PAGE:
Mixed student, faculty opinion as Rick Perry announces Presidential bid

Adam Schasel, Staff Reporter

On August 13, Rick Perry, addressing a supportive crowd in Charleston, South Carolina, announced his bid for the 2012 Republican nomination for the Presidency of the United States of America. As Perry continues to vie for the presidency, both students and faculty alike have mixed feelings toward the current Texas governor.

Perry entered the Presidential race days after he hosted a prayer rally in Houston attended by more than 30,000 Christians, nearly all of them potential voters. The rally, called

“The Response: A Call to Prayer for a Nation in Crisis,” attracted far more attendants than any gathering hosted by any other Republican Presidential candidates.

“I think that it’s a good thing,” junior Cheyenne Larimer said, referring to Perry’s Presidential run.  “I think he’s done a good job in Texas.”

Other students were not as optimistic.

“I think it’s a horrible idea.” Senior Michael King said. “I don’t think he’s qualified at all, and I think that if he wins, it’s going to be bad for our country.”

Both Larimer and King are not alone in their respective views. Supporters of Perry’s presidential proposal cite Texas’ mostly recession-proof economy and job growth as positive factors of his 11-year stint as Governor, but those against the bid disagree, saying the only reason Texas’ economy has remained so successful is because it has received more federal benefits per dollar paid in federal taxes than any other state. This is in addition to budget cutbacks in programs like public healthcare and education.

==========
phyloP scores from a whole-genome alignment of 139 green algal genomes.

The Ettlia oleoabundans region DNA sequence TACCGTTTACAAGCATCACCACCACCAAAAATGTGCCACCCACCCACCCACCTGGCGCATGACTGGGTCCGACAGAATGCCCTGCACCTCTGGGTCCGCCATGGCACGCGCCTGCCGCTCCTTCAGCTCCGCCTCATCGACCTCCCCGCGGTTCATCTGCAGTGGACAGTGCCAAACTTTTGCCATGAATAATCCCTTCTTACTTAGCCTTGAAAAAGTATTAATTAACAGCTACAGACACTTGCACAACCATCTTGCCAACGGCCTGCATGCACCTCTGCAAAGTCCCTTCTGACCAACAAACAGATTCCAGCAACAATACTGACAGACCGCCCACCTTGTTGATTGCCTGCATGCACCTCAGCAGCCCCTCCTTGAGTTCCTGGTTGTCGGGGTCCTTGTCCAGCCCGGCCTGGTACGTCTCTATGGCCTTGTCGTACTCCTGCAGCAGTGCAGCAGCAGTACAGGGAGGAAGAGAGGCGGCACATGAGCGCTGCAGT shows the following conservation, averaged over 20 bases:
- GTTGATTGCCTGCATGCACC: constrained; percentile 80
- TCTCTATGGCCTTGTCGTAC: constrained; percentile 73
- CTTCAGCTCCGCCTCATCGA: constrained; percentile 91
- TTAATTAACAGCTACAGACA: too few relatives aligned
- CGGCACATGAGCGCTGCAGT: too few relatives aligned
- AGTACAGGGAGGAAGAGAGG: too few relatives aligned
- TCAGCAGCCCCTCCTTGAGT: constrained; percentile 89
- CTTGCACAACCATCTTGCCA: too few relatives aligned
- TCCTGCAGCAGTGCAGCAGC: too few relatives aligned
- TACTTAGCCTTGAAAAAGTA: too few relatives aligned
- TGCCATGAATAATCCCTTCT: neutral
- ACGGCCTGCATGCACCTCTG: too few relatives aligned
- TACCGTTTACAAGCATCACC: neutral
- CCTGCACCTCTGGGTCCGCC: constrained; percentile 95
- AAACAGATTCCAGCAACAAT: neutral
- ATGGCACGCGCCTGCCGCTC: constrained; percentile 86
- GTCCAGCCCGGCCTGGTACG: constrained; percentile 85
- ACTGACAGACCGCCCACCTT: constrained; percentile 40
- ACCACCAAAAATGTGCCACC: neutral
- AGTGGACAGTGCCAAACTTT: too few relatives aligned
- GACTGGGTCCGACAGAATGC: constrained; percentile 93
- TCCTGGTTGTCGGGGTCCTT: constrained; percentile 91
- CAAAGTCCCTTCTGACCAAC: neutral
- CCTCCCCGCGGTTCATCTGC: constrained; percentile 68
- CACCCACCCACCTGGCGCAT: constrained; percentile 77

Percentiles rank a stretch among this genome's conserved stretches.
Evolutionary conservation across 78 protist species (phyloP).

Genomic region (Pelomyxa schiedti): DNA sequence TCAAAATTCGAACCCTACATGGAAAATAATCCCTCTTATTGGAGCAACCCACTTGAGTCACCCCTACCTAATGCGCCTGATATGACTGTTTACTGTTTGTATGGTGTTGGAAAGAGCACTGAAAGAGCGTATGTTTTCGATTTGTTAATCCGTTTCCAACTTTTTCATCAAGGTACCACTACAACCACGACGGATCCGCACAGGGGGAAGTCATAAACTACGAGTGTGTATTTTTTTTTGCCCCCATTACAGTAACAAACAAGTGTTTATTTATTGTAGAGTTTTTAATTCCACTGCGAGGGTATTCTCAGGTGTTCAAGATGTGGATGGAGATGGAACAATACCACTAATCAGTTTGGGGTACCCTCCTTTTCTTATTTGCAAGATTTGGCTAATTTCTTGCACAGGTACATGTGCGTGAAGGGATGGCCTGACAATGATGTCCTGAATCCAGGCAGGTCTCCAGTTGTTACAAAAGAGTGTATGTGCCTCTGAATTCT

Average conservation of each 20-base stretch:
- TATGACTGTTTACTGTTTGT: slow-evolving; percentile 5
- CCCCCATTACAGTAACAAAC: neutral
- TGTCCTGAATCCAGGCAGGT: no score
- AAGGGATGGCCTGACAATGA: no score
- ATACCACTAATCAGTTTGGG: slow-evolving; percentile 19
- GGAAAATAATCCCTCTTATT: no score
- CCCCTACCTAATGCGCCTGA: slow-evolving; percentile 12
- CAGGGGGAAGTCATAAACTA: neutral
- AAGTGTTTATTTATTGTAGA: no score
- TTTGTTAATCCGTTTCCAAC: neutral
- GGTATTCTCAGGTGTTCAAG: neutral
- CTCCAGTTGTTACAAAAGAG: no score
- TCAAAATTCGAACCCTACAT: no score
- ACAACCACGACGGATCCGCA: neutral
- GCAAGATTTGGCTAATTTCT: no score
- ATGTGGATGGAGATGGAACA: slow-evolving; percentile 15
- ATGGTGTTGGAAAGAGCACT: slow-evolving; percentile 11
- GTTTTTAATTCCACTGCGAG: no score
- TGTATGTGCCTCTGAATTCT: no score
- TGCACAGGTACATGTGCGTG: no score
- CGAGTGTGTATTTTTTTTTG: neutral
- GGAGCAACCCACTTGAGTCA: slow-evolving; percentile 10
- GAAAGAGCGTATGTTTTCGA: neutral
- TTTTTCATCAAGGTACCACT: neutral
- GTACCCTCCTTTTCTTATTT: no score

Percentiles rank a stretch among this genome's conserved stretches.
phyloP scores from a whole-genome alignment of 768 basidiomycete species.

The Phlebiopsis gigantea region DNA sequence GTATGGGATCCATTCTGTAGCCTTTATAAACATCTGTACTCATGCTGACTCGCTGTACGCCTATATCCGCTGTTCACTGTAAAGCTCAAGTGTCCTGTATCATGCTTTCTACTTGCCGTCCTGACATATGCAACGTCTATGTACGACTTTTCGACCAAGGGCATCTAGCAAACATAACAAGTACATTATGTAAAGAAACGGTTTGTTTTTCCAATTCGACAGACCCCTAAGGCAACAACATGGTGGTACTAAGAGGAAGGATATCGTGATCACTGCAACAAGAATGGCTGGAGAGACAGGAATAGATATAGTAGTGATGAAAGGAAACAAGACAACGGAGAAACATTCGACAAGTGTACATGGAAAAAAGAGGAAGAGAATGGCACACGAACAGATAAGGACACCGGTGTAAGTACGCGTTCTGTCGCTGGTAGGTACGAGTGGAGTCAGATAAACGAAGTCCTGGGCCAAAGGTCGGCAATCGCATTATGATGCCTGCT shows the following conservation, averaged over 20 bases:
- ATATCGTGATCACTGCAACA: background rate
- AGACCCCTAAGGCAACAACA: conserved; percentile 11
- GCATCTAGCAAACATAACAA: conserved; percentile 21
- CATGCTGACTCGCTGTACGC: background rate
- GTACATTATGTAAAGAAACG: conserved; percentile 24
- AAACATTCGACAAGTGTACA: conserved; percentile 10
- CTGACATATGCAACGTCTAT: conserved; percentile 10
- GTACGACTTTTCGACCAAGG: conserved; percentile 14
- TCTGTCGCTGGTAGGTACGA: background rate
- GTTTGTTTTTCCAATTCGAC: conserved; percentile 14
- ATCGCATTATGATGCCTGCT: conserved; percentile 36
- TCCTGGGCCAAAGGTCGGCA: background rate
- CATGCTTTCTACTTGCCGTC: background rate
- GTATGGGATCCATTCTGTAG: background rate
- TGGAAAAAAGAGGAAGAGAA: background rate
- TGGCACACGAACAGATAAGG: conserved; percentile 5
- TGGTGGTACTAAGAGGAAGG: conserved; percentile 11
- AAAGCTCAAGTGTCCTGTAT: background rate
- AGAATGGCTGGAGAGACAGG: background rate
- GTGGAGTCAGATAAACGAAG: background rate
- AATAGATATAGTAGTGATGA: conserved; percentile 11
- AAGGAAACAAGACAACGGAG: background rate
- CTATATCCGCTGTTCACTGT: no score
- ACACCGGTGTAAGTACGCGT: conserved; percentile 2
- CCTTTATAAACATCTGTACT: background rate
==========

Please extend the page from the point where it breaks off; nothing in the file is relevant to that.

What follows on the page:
Among those upset about Perry’s cutbacks to the education budget is administrative assistant Lynda Fleming.

“I just don’t care for the idea,” she said. “I think he’s done some things in the state of Texas, especially in the education financial position, that I think he didn’t do a very good job there.”

Fleming has good reason to complain. In the past session of the Texas Legislature, Governor Perry lobbied for and won a $4 billion cut to the state’s education budget over the course of four years. As a result of decreased funding, school districts are beginning to choose between overcrowded classes or underfunded programs, and they usually find an unhappy compromise between the two.

Under Perry, Texas now ranks, among of the other 49 states, 46th in average math performance on the SAT, 47th in literacy, and 49th in verbal test scores, and overall it is 47th. This is a slight drop from 1998, the year before Perry became governor (Texas was ranked 44th overall that year). But the governor is not all to blame: Texas has had traditionally rough SAT scores, and Perry has shown support for Texas’ education system by heavily defending his provision of in-state tuition to many illegal immigrants attending Texas’ public universities.

Despite Texas’ poor education performance under Perry, some are more objective of the governor. “He’s very charismatic; I’ve seen him several times,” said band director David Bowman. “I’ve played at a lot of political events where he’s attended and he can really charm a crowd. I think he’s got a very good chance of being listened to by a lot of people.”

Already poll results affirm Bowman’s position. Although coming in 6th at the recent Iowa Straw Poll, many surveys currently project Perry and Mitt Romney, the former governor of Massachusetts, leagues ahead against the other Republican candidates. Other polls put Perry ahead of Romney, who has been campaigning for over four months compared to Perry’s one-and-a-half.